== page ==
Volume 50, No.2 - Summer 2004
Editor of this issue: M. G. Slavėnas
ISSN 0024-5089
Copyright © 2004 LITUANUS Foundation, Inc.


Birutė Pukelevičiūtė
Authorized translation by Gražina Slavėnas

[Ed: Errata in line breaks and punctuation corrected from the printed version]


Slender, my mother, like a bird-cherry tree.
Heavy with me, she ripens her sorrow. Wildflowers float in wide-rimmed bowls. Yellow shutters are half-shut:
My mother waits for the festive day.

I arrive during Consecration. The roads are empty. The organ is still.
During the night my cradle fills up with sharp edged August stars
and my mother begins to cry. Mournfully. For the first time.
Because I, like a chunk of rock, break asunder and come rolling down. Without her.
My hands slipping from her grip.
Autumn orchards ignite into scarlet fires. Wild drakes, with wings like shimmering brass, are migrating South.
I am saying good-bye.
The path through the underbrush closes in on me. The sedges are sharpened knives.
Hollow trunks gape at me with their toothless jaws. I shake with every limb.
But I do not turn back.



Do not call me, father, from behind blue fog.
Go on alone.

Strange is this forest.
No echoes resound, no shadows fall, deafened birds do not hear each others' songs.------
By the roadside, like a beggar, kneels a crippled rock.

The drought sets in. Conifer cones are cracking.
Fir needles flake.
The sand turns sharp and red.
My father can't find a fresh-water stream.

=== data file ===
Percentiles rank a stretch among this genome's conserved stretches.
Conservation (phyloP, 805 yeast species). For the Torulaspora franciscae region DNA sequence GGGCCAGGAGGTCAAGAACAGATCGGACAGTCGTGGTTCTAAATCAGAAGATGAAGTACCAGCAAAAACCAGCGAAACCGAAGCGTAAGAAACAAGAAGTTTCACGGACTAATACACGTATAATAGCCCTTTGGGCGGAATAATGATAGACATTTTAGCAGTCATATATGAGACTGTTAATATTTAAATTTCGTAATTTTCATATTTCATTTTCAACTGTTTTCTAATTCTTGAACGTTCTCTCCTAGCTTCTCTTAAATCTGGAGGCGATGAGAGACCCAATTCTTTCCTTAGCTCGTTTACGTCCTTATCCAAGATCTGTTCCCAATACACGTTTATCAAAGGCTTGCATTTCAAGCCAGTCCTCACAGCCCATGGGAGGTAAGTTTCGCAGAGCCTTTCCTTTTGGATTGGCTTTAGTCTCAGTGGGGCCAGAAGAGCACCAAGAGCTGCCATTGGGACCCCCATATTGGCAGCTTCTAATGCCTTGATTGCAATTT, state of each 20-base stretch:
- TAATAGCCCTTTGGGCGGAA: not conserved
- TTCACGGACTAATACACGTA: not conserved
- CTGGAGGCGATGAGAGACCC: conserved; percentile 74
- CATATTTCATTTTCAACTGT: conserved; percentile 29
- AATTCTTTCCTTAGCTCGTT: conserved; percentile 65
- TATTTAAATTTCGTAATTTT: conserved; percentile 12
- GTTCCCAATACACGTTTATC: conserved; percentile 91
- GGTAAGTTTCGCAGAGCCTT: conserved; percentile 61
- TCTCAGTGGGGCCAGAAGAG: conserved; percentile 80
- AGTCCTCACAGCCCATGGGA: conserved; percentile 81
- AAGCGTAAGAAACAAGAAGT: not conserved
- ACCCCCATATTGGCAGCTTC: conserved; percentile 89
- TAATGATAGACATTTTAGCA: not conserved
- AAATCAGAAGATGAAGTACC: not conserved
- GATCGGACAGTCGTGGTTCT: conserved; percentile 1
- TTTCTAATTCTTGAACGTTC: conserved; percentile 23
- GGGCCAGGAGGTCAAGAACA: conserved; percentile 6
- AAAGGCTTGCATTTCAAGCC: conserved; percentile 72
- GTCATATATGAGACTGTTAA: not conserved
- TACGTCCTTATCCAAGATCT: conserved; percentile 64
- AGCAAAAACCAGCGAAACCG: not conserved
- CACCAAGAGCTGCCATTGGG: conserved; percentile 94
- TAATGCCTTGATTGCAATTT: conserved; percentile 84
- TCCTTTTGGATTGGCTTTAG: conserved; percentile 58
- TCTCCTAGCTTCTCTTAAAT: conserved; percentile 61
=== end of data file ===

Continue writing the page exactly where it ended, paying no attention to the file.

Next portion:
His veins are strings stretched too tight.

Then I will come:
true sister, his only beloved.
I shall never water flowering bushes at dawn. Golden jugs split into ringing shards. I shall weave no sheets for my dowry chest. Heddles are twisted, willow bobbins snapped.
My blue sleigh turned over when the horses startled.
Heavy bolts fasten my dowry chest.
No one shall carry it across the threshold.



The barn door is opened wide. A dark still unknown embrace.
Do not enter:
There on fresh-mowed hay sleeps a golden-haired noon. He is angry.
Sunrays slash through the cracks like crossing swords.
Come with me to the brook of my childhood. Over the stream pliant elms extend their arms and weave an arcade.
Giant ferns prepare for their magic bloom in its shade.

In the distance bark battledores. Obedient step-daughters beat their wash on their washing boards since earliest dawn.
The water is cold, the towels rough, their shirts of sack-cloth.
It is better not to meet the high noon. But he has awakened and comes striding down the hill.

I had never loved before.
Now little blue bells ring it out across the fields------

It is night.
The sand on the shore turns cool. The fishermen and their boats are asleep. The white willow baskets are filled with fish, with silvery prey.
A thin light gleams in the dark. And the sharp smell of ropes, tar and honey cake.



All of them are here:
Men and women. Large strong women. Their cheeks are rough like rain-washed autumn apples.
At dusk they water their livestock in peaceful pastures. They wade into a lukewarm lake and raise from its bottom heavy nets. Steaming water streams from their arms.
In the forest shout bursting buds. In the ground swells the coming crop.---
And they fold their hands and pray to a distant God.
With the rise of the moon, they spread infinite shadows like silent spruces.
When they step across the threshold, their copper bracelets touch each other and ring.
Black kettles bubble. Mossy logs sweat sap. Every corner fills up with aged forest fairy tales and with the coolness of night.

Their hair is like dense linden honey. Their feet are broad, their breath smells of sweet-flag.

Holy, Holy, Almighty - every Conception is without blemish.